Monday, June 25, 2018
Letters To The Editor

Tuesday's letters: Water users vs. weary warriors

Where's the outrage about Fla.'s springs? | May 28, commentary

Water users and weary warriors

In response to Sonny Vergara's column, I expect that most people fall into one of two categories: users and tired warriors.

The vast majority are in the group using the groundwater pumped from under these springs and most of west-central Florida. They've been told repeatedly that their water bills will increase if alternative water sources have to be developed. And to prove it, the installation of desalination in Tampa was bungled.

Maybe the rest of us already fought the fight and now understand the futility. Our property is next to the Cross Bar Wellfield. We spent most of the '90s "seeking out our elected representatives," water management officials and water authority representatives, and giving them our "disaster tours."

What was the end result? A promise to reduce the pumping, which you can't tell by our land. And we were given a couple of water wells and concrete troughs for our cattle since they have no surface water to drink from. Plus we are "allowed" to augment the Fish Lake, once the centerpiece of the ranch. This barely keeps it alive. It is currently less than 40 acres and has not met its minimum healthy level since shortly after El Nino.

The environment will not win the economic battle in west-central Florida when fighting for its fair share of the water.

Jan Dillard, Barthle Brothers Ranch, Dade City

Punished for her stance | May 28

Short-term thinking

shortchanges environment

I was amazed to read that numerous employees were fired (or, in this case, suspended) from various state environmental agencies for doing their jobs — in other words following laws and regulations to protect our environment — because their supervisors told them to ignore the law. This is another example of short-term thinking to put money in the pockets of those for whom the laws just don't suit their needs.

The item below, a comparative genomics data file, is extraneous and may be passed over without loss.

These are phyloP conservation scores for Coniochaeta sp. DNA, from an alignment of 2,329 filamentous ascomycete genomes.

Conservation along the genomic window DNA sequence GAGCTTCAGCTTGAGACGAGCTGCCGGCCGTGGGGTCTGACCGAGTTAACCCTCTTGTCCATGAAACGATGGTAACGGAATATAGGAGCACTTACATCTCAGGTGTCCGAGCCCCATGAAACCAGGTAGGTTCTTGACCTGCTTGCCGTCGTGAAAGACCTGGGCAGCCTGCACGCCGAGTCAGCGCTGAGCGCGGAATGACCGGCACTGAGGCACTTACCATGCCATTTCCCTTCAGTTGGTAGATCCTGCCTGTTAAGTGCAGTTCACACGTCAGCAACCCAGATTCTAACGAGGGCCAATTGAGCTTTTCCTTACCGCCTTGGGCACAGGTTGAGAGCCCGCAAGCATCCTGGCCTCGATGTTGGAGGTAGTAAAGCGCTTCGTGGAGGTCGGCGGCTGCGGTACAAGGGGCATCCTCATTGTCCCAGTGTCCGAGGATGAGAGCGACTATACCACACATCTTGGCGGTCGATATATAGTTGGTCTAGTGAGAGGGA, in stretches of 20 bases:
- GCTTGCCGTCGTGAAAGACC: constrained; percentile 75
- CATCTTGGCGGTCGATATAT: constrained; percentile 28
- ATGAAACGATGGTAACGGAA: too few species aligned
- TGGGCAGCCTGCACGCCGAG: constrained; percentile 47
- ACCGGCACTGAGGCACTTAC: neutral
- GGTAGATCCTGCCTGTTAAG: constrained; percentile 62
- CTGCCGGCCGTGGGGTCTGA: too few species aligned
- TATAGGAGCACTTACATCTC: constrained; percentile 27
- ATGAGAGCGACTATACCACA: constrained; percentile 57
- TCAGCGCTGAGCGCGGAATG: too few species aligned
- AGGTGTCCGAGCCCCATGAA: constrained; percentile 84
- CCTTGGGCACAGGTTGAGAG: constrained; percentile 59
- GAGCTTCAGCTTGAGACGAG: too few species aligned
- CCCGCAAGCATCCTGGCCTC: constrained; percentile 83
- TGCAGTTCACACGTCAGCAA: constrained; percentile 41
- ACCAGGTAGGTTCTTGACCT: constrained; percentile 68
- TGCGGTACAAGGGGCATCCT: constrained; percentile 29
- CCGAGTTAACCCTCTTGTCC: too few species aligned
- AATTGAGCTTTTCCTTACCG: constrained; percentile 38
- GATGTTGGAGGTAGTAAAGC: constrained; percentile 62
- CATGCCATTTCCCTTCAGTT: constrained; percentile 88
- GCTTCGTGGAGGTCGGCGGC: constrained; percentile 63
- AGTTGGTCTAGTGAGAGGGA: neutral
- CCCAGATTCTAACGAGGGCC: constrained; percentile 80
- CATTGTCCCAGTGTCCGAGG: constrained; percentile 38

The Times ran a series of articles in 2006 about these flawed mitigation banks. Perhaps it's time to run another investigative series exposing these unlawful practices by those people we are supposed to trust to follow the law but who, instead, run their agencies as if they are running their own private businesses.

Diane Kornick, Clearwater

Wrong person punished

After reading this article concerning the punishment of Department of Environmental Protection wetlands expert Connie Bersok, it's obvious that the wrong person is being punished. Since DEP Deputy Secretary Jeff Littlejohn stated, "I don't speak wetlands ecologist," what made him believe he had the right to ask Bersok to bend DEP rules? I hope the Times will follow up on the outrageous treatment of Bersok for doing the job "we the people" pay her to do.

Joe Whetstone, Valrico

Vets' disability claims soar | May 28

Costs of rushing to war

I read, with anger, this article about recent war veterans' record disability rates.

It is clear that in light of the consequences we face in treating these veterans — whom we absolutely must take care of — that the United States should be required to have a clear consensus across party lines and among voters before going to war with any country. The nation should also exhaust all possibilities of peaceful resolution before taking military action, and establish that there is an imminent danger to the American public if we don't take action.

At this point, the United States government and citizenry have a moral obligation to pay for any and all disabilities our war veterans have suffered based on the decisions we have allowed our leaders to make.

Let me not read again that we can't keep the promises that we made to them after they have fulfilled their obligations to us.

Beth Crosa, St. Petersburg

Boat slams jetty, tossing 9 out | May 28

Dangerous conditions

Having driven commercial boats through Clearwater Pass and Bayboro Harbor — location of the jetty where the teen was killed several years ago when the boat she was in hit an unlit jetty by the Coast Guard station — I can attest that jetties can be very hazardous at night. The reason is the red and green channel lights in the passes can be seen over the top of the rocks, but contrary to the assertion that the jetties are "lit up like Christmas trees," they are dark.

When the boater sees the channel lights and wants to enter the pass, he or she aims for the lights and runs right in to the rocks.

Boat operators are responsible for being knowledgeable about the area they operate in, but over the years so many boats have hit the jetties, resulting in a number of deaths, that in the name of safety high-intensity flashing yellow caution lights should be installed on top of the rocks.